Philadelphia and Its Iraqi Refugees: Lessons from the Northeast
Near Eastern Languatge and Civilizations
Heather J. Sharkey
Islamic World and Near East History
Near Eastern Languages and Societies
Urban Studies and Planning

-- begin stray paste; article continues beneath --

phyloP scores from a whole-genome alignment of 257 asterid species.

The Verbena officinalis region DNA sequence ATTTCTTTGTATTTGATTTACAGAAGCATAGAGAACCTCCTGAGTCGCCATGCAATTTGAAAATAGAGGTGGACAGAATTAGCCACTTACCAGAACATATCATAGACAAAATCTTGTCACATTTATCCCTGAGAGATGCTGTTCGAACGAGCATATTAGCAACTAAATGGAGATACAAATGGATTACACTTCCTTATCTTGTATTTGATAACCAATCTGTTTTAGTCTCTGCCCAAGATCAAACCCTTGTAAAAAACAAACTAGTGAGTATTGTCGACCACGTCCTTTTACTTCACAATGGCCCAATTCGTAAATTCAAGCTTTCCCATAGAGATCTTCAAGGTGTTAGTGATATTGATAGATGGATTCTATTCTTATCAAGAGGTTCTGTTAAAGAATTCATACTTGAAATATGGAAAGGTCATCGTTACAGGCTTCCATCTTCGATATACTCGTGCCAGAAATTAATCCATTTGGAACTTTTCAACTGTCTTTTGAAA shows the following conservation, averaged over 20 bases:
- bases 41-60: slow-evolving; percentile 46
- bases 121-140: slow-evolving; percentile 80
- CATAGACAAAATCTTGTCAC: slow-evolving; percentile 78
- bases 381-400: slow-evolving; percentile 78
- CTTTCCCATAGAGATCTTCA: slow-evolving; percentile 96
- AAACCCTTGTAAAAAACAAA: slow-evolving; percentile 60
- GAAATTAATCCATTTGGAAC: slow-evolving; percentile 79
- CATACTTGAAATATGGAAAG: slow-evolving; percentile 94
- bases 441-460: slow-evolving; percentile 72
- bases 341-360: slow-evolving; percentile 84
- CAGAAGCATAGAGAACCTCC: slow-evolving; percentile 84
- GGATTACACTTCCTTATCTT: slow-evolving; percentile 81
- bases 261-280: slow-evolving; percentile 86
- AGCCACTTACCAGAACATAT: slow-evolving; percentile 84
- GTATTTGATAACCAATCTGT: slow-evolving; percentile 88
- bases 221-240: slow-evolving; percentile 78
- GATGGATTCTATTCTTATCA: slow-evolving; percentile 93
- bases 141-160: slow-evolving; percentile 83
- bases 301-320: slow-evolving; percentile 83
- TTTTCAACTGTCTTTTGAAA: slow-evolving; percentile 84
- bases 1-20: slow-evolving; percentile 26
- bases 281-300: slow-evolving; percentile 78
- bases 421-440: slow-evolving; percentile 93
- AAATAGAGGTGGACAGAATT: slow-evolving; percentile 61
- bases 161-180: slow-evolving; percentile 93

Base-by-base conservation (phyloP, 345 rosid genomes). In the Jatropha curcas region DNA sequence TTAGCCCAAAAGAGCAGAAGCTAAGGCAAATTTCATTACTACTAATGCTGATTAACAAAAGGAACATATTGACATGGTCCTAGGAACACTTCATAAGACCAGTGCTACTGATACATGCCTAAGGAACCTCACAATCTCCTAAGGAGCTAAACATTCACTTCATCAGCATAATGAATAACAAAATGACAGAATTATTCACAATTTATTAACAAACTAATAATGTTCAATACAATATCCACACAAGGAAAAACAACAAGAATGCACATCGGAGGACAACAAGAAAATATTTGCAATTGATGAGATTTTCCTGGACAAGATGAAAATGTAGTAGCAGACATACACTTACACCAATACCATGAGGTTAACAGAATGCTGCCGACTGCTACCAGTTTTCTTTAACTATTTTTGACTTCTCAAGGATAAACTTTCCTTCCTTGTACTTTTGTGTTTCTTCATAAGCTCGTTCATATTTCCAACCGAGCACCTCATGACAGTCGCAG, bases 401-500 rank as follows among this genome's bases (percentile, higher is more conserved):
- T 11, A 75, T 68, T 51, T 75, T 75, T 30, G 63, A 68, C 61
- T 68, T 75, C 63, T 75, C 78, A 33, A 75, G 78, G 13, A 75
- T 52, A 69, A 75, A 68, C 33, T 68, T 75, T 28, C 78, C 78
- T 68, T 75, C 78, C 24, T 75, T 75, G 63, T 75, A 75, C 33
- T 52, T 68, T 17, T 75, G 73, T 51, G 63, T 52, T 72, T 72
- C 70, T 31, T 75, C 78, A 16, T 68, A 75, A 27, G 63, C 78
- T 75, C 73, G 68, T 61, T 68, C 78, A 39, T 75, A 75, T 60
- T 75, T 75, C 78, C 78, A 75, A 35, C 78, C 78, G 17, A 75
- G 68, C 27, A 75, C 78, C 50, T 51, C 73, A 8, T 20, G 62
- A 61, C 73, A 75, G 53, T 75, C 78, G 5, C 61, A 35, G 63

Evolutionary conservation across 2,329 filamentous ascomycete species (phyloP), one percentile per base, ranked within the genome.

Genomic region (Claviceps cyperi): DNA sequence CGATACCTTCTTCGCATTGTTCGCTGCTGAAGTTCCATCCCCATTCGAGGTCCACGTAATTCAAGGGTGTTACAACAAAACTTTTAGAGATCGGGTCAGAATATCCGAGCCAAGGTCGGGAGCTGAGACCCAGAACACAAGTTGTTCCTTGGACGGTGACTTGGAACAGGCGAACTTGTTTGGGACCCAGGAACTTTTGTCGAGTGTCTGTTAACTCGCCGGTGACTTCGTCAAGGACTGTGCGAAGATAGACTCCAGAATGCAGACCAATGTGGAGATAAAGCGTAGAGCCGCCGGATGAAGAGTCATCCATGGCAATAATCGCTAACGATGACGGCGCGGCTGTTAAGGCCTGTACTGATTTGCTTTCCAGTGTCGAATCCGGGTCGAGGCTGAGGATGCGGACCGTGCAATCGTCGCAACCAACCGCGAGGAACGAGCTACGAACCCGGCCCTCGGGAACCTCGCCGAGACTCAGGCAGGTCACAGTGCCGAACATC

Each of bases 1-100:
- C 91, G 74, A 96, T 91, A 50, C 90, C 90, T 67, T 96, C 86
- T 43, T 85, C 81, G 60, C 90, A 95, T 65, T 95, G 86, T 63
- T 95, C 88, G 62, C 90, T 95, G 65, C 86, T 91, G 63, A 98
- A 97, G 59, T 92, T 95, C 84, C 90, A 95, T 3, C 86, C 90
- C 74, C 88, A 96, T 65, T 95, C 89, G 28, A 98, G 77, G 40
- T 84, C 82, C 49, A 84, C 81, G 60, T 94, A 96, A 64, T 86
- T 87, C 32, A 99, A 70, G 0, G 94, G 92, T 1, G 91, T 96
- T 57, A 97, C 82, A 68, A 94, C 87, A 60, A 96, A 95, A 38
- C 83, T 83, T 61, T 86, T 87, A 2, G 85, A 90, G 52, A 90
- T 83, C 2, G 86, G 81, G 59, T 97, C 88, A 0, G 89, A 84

The U.S. invasion of Iraq in 2003 produced millions of refugees, some of which were relocated to the United States. City planners need to consider refugees’ adaptation and movement within the United States and the impacts of migration on their communities. What can refugee communities can do for urban revitalization, and what can urban communities contribute to refugees’ resettlement success? These questions are answered in a case study of Iraqi refugees in Philadelphia using quantitative data from stakeholder agencies and geographic information system (GIS) data. Interviews with Philadelphia refugee resettlement stakeholders is incorporated with news reports and scholarship to paint a full picture of refugee resettlement in Philadelphia. The major finding of this study is that the Iraqi refugee community of Philadelphia is dispersed, and its neighborhood is extremely multicultural with no single ethnic character. Thus, the Iraqi refugees in Philadelphia are not provided with the full benefits of an enclave, and are also left without long-term institutional support or substantial community organizations, despite being vulnerable at many levels. Philadelphia is a Legacy City: an old, industrial city suffering from population decline. This paper proposes that investment in centralized data keeping and accountability, research, and community-building would not only serve the Iraqi refugees themselves, but their contributions to this Legacy City in need of revitalization could advance the city’s potential to re-emerge as an immigrant gateway, with manifold benefits to Philadelphia itself.